[ExI] Self-Driving Cars Must Make Ethical Decisions

William Flynn Wallace foozler83 at gmail.com
Fri Jul 31 19:14:31 UTC 2015

On Fri, Jul 31, 2015 at 1:58 PM, Dan <danust2012 at gmail.com> wrote:

> > On Thursday, July 30, 2015 9:51 PM Rafal Smigrodzki <
> rafal.smigrodzki at gmail.com> wrote:
> > On Thu, Jul 30, 2015 at 8:39 PM, William Flynn Wallace <
> foozler83 at gmail.com> wrote:
> >
> >>> If the cops have a pull-over button, the bad guys can get to it.
> >> spike
> >> This might start a whole new discussion - hope so.  The quality of our
> >> police is too low.  >
> > ### I disagree.
> > The quality of US police is surprisingly good, considering the insane
> > laws they are charged with upholding, and considering the existing
> > incentives to behave badly. They are encouraged to lie routinely in
> > court, there is no effective supervision of prosecutors, they are
> > allowed to take your money, they are crucified in public if they
> > shoot in self defense against blacks, and yet usually they don't
> > do much mischief. I doubt any one of you ever lived in a depraved
> > police state. If you ever go native in Pakistan or Russia, you may
> > find a whole new meaning of low quality. Sure, US cops can't compare
> > to the Japanese or Finnish ones but I don't believe there is a huge
> > problem with cops - yet there is a fairly significant one with our laws.
> This seems akin to saying, "He's not so bad because he only beats his wife
> once a month, unlike that guy who beats his wife every day."
> And I think that police and government aren't far worse in the US -- aside
> from wondering how much worse something must be before it's okay to
> complain -- is more a testament to American culture than to the restraint
> of either the police or the rest of the government. (And with them
> enforcing all sorts of victimless crime laws -- which are the mainstay of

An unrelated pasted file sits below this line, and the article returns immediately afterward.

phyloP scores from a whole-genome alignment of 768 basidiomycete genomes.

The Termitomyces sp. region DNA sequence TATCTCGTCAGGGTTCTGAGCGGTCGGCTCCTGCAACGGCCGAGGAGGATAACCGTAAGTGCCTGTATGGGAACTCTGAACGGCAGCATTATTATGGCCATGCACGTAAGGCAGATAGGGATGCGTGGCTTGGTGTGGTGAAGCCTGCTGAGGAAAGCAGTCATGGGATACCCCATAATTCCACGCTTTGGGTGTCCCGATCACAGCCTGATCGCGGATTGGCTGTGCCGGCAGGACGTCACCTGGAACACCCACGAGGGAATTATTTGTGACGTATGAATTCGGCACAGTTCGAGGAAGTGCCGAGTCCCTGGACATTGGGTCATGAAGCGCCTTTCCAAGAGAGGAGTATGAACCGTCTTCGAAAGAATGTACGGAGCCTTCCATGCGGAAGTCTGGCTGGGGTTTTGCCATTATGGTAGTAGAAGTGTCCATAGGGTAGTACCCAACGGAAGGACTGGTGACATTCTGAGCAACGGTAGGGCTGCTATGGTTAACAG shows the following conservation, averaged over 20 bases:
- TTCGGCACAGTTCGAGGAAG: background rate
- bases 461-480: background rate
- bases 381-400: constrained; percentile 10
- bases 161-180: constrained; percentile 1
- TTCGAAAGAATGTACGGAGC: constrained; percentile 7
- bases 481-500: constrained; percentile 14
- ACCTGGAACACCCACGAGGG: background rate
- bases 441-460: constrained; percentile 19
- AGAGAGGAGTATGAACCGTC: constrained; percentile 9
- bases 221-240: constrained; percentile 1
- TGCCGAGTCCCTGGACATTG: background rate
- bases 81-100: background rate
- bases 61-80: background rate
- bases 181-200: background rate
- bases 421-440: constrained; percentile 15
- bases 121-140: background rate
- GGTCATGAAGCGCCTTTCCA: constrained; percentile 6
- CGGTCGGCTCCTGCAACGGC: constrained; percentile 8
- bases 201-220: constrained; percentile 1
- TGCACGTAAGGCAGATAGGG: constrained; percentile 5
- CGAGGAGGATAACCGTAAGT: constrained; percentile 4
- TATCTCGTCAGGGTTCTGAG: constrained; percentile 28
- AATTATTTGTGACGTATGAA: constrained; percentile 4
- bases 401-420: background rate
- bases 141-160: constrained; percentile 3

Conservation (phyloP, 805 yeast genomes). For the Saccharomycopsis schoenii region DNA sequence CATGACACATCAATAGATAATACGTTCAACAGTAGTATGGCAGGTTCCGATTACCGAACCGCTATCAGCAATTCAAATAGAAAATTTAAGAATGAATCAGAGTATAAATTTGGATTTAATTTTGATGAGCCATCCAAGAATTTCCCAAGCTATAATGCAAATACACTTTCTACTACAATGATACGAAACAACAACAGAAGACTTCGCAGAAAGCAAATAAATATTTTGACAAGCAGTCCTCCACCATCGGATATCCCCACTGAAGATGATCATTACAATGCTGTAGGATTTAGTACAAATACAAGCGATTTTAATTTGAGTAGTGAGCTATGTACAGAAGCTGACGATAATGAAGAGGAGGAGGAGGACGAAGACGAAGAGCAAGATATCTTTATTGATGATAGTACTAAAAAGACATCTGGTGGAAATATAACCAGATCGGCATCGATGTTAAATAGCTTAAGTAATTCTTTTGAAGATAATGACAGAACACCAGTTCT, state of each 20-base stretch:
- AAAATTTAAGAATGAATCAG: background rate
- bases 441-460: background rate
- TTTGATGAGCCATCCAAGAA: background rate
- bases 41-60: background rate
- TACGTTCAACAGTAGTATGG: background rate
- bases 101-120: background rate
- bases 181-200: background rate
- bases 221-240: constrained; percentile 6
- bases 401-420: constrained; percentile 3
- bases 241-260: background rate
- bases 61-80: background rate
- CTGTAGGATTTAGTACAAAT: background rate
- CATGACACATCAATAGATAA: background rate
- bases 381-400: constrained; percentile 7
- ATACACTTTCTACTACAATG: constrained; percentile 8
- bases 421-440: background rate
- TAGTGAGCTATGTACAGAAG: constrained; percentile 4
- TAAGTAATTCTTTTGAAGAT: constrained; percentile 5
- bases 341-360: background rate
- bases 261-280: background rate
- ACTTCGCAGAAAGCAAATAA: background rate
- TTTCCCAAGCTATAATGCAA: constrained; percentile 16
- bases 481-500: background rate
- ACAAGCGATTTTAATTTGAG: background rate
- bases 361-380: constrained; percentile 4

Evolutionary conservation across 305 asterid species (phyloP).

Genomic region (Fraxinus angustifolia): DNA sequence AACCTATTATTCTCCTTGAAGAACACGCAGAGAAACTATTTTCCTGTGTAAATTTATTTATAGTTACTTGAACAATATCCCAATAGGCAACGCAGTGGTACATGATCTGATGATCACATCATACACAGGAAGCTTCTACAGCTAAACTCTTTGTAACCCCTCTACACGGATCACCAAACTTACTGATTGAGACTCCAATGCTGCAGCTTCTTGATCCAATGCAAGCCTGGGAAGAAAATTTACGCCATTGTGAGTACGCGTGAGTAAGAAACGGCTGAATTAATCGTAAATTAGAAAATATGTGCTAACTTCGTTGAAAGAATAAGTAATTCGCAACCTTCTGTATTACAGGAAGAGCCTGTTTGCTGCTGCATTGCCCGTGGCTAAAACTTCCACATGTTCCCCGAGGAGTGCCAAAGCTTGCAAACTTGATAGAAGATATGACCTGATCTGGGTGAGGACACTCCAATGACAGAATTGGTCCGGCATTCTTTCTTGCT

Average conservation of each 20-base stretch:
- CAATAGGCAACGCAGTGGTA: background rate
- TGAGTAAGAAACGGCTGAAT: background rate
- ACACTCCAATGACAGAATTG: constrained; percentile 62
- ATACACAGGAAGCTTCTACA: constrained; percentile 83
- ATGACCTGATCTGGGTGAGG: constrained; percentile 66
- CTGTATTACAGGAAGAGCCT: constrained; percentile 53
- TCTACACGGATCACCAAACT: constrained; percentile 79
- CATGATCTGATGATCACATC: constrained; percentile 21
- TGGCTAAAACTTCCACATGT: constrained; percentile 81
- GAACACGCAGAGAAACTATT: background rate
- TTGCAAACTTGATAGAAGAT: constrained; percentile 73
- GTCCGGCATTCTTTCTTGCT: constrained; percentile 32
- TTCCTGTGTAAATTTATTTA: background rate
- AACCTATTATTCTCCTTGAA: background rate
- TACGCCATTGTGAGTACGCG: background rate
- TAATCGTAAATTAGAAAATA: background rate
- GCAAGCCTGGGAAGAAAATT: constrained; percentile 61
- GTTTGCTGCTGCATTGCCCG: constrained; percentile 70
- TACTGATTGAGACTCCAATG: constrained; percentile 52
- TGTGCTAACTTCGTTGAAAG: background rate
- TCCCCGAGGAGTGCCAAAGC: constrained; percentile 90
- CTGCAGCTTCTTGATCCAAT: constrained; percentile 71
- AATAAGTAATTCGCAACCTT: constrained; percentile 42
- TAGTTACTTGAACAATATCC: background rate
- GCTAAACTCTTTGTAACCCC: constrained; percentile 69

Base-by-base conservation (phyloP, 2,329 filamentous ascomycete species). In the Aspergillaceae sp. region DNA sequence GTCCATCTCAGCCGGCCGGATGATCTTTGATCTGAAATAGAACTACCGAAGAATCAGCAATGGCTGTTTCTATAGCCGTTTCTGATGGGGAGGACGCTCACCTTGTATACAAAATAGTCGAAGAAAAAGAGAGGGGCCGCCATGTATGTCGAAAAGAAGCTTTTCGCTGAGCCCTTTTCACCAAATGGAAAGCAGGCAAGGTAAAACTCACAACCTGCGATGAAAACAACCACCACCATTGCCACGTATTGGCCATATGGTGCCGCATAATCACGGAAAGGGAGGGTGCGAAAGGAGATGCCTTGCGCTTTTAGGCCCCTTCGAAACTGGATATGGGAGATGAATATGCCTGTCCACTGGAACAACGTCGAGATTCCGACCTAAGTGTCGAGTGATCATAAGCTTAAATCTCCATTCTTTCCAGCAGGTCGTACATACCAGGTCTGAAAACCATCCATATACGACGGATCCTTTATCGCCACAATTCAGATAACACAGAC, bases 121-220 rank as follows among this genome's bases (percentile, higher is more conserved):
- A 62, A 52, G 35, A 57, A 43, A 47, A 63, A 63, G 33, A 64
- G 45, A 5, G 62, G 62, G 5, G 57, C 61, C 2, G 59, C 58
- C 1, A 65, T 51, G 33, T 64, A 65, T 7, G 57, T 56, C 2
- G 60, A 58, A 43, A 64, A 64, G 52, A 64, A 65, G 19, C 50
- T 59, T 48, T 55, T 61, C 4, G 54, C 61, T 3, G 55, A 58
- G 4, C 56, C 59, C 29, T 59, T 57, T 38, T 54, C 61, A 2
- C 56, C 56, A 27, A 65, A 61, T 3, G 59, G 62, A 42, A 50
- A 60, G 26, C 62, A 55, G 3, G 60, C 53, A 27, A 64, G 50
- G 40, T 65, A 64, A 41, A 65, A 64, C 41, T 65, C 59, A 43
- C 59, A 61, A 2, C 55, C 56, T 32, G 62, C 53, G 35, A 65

> police work, no?* -- it seems like they are doing pretty bad things to
> society.)
> What's sad too is that most of these problems -- police brutality and
> murder of civilians in police custody -- have a long history in the US but
> only in the last couple of years have become mainstream issues. Even now,
> when the police do beat or kill someone in their custody, too many people
> have the knee-jerk, "the victim had it coming to them" or "the victim has a
> criminal record" and such.
> Regards,
> Dan

​Some police have quotas and this is a very bad thing.  I was stopped in
the middle of nowhere, not one car in sight, for running a stop sign.  At
maybe 1 mph, as I had shifted into 1st.  They don't seem to understand the
spirit of the law, just the technical part.  If I do not endanger myself or
others, then I am square with the spirit.

Some are just nitpickers who will stop people for the slightest thing -
like compulsives.  Some like to show their power and superiority.  Few like
to act like the service people they are, though most in my experience are
polite and not gruff.

And many seem just scared.  It is not unusual at all to read about mental
patients in Mississippi, with no weapons, being killed by cops because they
won't 'behave'.  Mace, pepper spray, just throw a net over them.  Gun happy
here in the Deep South, I am afraid.

bill w​

> Sample my Kindle books via:
> http://www.amazon.com/Dan-Ust/e/B00J6HPX8M/
> * Hassling pot smokers, sex workers, and someone selling cigarettes on the
> street seems to be pretty bad. I don't think one has to make the comparison
> with shakedowns in other nations to see this as something to worry about
> and to stop, and something the police do not get a free pass on.
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